I wonder what the avg number of hours/week (over a year) would be for something to be considered “passive income”. To me, it’d be under an hour a week. If I was able to earn money from something with that time investment, the hour a week would be mostly a time investment in checking on things that it’s still working and setting the course back on track.
Needless to say, you have to find a way to differentiate yourself from everyone else, but if you can, the income can be relatively passive. Chances are, you’ll still have to deal with some questions and complaints from customers about other people’s products, which I’m guessing can be quite a headache, but you don’t have to deal with manufacturing, warehousing, shipping, or any of the other headaches of creating the product yourself.

Stock dividends: Some stocks, especially stocks from big corporate standouts, pay dividends to shareholders based on the number of shares they own, and the percentage of the stock price on the dividend date. For example, if a company pays out 3% on a stock that's trading at $100 per share, you'll earn $3 for every share of that stock you own. Add it up and that can be good take-home pay as a passive investment.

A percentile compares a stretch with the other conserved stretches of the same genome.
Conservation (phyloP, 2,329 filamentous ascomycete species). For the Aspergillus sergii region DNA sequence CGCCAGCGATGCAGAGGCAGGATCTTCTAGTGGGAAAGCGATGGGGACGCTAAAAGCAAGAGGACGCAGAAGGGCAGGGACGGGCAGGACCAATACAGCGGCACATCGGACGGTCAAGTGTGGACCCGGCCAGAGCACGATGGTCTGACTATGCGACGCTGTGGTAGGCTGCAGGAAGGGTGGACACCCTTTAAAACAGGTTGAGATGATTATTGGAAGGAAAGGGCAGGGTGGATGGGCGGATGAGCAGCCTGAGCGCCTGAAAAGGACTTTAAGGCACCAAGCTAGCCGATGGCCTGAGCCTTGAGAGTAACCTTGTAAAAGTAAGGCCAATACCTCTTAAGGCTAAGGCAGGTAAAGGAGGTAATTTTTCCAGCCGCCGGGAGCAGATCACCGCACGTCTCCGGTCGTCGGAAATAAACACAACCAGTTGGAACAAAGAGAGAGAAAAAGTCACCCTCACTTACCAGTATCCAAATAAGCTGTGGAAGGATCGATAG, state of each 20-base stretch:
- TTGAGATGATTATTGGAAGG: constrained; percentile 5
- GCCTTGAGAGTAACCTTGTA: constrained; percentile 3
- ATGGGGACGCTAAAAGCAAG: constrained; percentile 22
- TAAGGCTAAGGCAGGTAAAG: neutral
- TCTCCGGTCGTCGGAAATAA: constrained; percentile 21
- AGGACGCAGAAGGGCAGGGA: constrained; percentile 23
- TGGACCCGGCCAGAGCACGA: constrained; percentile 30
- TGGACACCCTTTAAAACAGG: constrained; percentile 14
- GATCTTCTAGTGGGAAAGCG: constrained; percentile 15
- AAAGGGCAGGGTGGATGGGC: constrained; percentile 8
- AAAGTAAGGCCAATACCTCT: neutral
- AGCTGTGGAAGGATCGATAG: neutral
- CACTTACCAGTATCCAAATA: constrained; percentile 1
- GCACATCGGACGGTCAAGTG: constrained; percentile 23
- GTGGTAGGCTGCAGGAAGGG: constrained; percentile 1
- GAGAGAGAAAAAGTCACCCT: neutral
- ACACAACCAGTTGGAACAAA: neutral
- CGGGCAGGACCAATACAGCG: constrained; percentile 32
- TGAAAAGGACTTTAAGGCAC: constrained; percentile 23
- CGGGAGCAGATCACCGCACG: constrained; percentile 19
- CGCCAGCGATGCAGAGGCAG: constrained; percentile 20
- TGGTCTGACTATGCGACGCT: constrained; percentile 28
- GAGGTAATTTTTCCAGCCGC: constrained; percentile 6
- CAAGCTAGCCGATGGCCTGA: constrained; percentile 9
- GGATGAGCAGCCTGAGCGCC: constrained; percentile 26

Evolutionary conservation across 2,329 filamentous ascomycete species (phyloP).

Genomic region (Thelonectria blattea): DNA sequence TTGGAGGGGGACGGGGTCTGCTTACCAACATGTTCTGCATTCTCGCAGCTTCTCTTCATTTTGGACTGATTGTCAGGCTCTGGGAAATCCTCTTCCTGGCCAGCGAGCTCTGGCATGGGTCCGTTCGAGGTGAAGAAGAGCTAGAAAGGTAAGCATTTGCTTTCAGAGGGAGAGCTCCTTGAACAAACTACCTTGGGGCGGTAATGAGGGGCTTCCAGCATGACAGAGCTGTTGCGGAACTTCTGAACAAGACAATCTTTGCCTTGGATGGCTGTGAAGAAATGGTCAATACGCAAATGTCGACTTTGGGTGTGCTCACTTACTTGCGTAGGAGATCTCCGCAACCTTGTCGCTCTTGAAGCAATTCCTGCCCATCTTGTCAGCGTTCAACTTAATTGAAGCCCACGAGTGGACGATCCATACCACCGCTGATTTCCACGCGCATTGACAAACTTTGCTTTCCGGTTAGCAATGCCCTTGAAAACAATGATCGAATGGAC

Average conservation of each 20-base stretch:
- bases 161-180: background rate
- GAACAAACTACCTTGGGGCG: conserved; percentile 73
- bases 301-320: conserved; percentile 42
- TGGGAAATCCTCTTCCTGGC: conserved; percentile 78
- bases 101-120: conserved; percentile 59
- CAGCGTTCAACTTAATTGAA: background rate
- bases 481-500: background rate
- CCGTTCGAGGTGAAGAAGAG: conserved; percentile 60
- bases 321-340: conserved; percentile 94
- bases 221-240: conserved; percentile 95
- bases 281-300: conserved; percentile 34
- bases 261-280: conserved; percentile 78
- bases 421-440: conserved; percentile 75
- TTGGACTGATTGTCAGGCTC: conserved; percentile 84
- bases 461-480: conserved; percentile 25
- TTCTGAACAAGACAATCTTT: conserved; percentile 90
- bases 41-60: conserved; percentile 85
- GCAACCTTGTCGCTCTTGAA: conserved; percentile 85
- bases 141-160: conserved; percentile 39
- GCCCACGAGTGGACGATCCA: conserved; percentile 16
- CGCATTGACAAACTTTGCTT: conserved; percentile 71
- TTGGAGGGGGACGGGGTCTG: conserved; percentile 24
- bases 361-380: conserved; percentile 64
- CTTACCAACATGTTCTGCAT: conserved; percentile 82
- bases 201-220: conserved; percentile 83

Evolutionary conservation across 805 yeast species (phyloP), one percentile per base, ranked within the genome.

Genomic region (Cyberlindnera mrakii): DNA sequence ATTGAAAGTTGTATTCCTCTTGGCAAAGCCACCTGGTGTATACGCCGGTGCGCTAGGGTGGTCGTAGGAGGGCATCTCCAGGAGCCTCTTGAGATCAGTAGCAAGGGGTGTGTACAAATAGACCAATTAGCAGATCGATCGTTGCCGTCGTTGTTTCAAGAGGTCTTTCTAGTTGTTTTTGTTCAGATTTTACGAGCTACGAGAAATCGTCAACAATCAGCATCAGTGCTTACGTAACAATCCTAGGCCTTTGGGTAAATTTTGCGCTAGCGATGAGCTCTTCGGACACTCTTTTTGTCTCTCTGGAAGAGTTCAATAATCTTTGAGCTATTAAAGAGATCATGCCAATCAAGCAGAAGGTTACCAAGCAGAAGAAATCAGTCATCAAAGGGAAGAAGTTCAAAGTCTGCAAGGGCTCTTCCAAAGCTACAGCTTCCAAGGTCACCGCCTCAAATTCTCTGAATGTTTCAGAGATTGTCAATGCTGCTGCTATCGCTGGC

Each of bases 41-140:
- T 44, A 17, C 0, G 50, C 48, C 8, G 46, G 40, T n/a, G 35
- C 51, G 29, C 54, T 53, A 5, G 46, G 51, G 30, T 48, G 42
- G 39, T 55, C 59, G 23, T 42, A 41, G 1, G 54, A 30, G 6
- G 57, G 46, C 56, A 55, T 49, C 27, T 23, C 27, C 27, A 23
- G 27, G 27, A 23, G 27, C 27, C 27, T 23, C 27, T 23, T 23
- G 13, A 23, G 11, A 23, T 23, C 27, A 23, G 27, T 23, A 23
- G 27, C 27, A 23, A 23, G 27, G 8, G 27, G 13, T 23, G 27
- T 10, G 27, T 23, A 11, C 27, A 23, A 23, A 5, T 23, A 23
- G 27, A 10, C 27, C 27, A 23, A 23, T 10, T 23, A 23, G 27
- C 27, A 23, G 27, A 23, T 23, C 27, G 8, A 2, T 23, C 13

I would not have read this post now if I could’ve slept. I’m glad I read it though because I have heard how easy and fast you can make “passive” income and not have to work many times. I am not one to spend on a lot of programs but I am finally realizing how much work is involved in getting to a point where you only work a few hours a week and make a good living.

Then I learned about how people earn money without leaving their house, and even working from another country, and without having to spend too much time on it. This is where passive income comes into play. To be honest this hit me pretty hard the moment when I realized it - there are ways to earn money every month by doing almost nothing, and it’s not renting a house or apartment you inherited? First thing I thought when I heard this was “What can I do to make this happen, ASAP!?!”
I still don’t consider it an area of expertise. When I started Smart Passive Income, that was the month I launched my ebook for the architecture site. I didn’t consider myself an expert. It was just something no one had taught me about. People were talking about online business but not about how to automate the process, so I just wanted to create a platform to give it all away. I still don’t know everything about it, but through trial and error, I’ve learned about the process and recorded it.